Composite response trace of the 5 parallel acceptance filters of the Top to Ten TRF receiver. The pass-band profile produced by combining the out­puts of the 5 acceptance filters is shown on the right. This now has the correct 5-octave bandwidth. How­ever, its sides are not yet sufficiently steep. In other words, the degree to which it rejects all frequencies above and below the desired pass-band is not yet ad­equate.

Response of the 2 band-bounding notch filters of the Top to Ten TRF receiver. For this reason, the signal, gained by merging the outputs of the 5 parallel acceptance filters, is amplified and then passed through two successive rejection (or notch) filters. Each of these strongly rejects signals at frequencies at – and close to – its tuning point (75Hz & 2kHz respectively), as shown in the trace on the left.

Composite response of all the audio filters in the Top to Ten TRF receiver. This causes a steep attenuation of the audio signal at the upper and lower boundaries of the desired five octave frequency range. The resulting pass-band now approximates much more closely to the ideal square all-or-nothing profile, as shown on the right. The output signal from the second notch filter is then passed on to a good quality audio amplifier.

The Acceptance Filters

I have decided to use 5 inductance-capacitance filters whose centre frequencies correspond to the A-note in each of 5 octaves of the piano. Middle-A on the piano has a frequency of 440 hertz. Each A-note going down the keyboard has half the frequency of the previous A-note. Each A-note going up the keyboard has double the frequency of the previous A-note. The centre frequencies for my 5 pass-band filters are therefore 110, 220, 440, 880, 1760 hertz.

Audio acceptance filter circuit used in the Top to Ten TRF receiver. A diagram of an LC (inductance-capacitance) pass-band filter is shown on the right. The inductive re­actance of the coil, XL=2πfL, where f is the frequ­ency of the presented signal and L is the value of its inductor in henries. The capacitive reactance of the capacitor, XC=1/(2πfC), where C is the value of the capacitor in farads. The filter passes the in­coming signal with least opposition when XC = XL.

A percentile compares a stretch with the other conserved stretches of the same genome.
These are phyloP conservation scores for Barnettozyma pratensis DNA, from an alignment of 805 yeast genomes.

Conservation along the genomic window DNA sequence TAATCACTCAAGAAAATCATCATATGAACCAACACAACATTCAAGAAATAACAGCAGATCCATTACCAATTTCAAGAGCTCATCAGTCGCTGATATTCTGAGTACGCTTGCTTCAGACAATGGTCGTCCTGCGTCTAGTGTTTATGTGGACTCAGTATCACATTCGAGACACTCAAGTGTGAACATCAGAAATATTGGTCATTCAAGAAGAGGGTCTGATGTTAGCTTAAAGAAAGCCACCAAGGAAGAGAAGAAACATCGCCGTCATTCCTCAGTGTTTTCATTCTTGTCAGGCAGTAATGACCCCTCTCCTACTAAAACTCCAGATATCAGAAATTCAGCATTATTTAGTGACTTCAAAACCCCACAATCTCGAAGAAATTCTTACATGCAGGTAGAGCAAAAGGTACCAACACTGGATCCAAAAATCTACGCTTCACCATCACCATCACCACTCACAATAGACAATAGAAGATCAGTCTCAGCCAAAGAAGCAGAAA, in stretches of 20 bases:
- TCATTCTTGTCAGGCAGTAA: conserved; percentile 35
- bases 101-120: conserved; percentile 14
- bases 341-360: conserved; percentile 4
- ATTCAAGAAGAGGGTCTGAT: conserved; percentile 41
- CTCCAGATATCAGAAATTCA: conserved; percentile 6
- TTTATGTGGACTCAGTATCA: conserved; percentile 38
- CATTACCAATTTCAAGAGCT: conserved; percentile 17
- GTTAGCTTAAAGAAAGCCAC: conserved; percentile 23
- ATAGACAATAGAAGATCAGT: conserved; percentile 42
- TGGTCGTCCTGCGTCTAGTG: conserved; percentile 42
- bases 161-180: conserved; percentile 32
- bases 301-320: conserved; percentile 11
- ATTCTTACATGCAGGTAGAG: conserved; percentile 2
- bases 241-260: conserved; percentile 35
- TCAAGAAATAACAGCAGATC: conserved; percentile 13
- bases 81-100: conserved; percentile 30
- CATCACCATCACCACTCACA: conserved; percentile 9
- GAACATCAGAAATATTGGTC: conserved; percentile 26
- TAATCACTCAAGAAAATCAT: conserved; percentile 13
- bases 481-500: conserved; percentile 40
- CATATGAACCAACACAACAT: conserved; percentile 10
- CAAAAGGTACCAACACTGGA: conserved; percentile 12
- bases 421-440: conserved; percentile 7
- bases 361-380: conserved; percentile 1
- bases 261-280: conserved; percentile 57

The following calculator calculates the required inductance value in henries for a pass-band filter of a given centre-frequency and standard capacitor value. Type in your values for frequency and capacitance and press the carriage-return key within either of these fields. The required inductance appears in the third (bottom) field. The default values shown are for a filter which will allow through signals that fall within the octave centred on Middle-A [440 Hz].

Pass-band Frequency, Fmin Hertz
Chosen Capacitance, Cmax Farads
Required Inductance, L Henries

HertzFaradsHenries
1100.00001000.209
2200.00001000.052
4400.00000100.131
8800.00000100.033
17600.00000010.082
The table on the left shows the values thus calcul­ated for the 5 filters I need to limit my audio pass-band to frequencies which fall only within the 5 oct­aves I require. However, the calculations have given some awk­ward values for the inductances required. I would like to see how far the centre frequencies of my filters will be perturbed if I use the nearest stand­ard inductor values.

The following calculator takes the standard capacitor value from the previous cal­culator and calculates the filter's centre frequency from an entered inductor value. So, if I use a 130 millihenry inductor instead of the 130·8383053310797 millihenry inductor value given by the first calculator, I get a centre-frequency value of 441·4163908290642 hertz instead of 440 hertz. I can live with that.

Adjusted Inductance, L Henries
Centre Frequency, Fmin Hertz

FaradsHenriesHertz
0.00001000.200 113
0.00001000.050 225
0.00000100.130 441
0.00000100.030 919
0.00000010.0801779
The table on the right gives the centre-frequencies of my 5 filters where I am using more rounded values for the inductances. Of these, the worst is only about 4% out, which is somewhere in between the notes A and A#. I don't think that this could make any per­ceptible difference to the range of frequencies which will ultimately arrive at the list­ener's ears.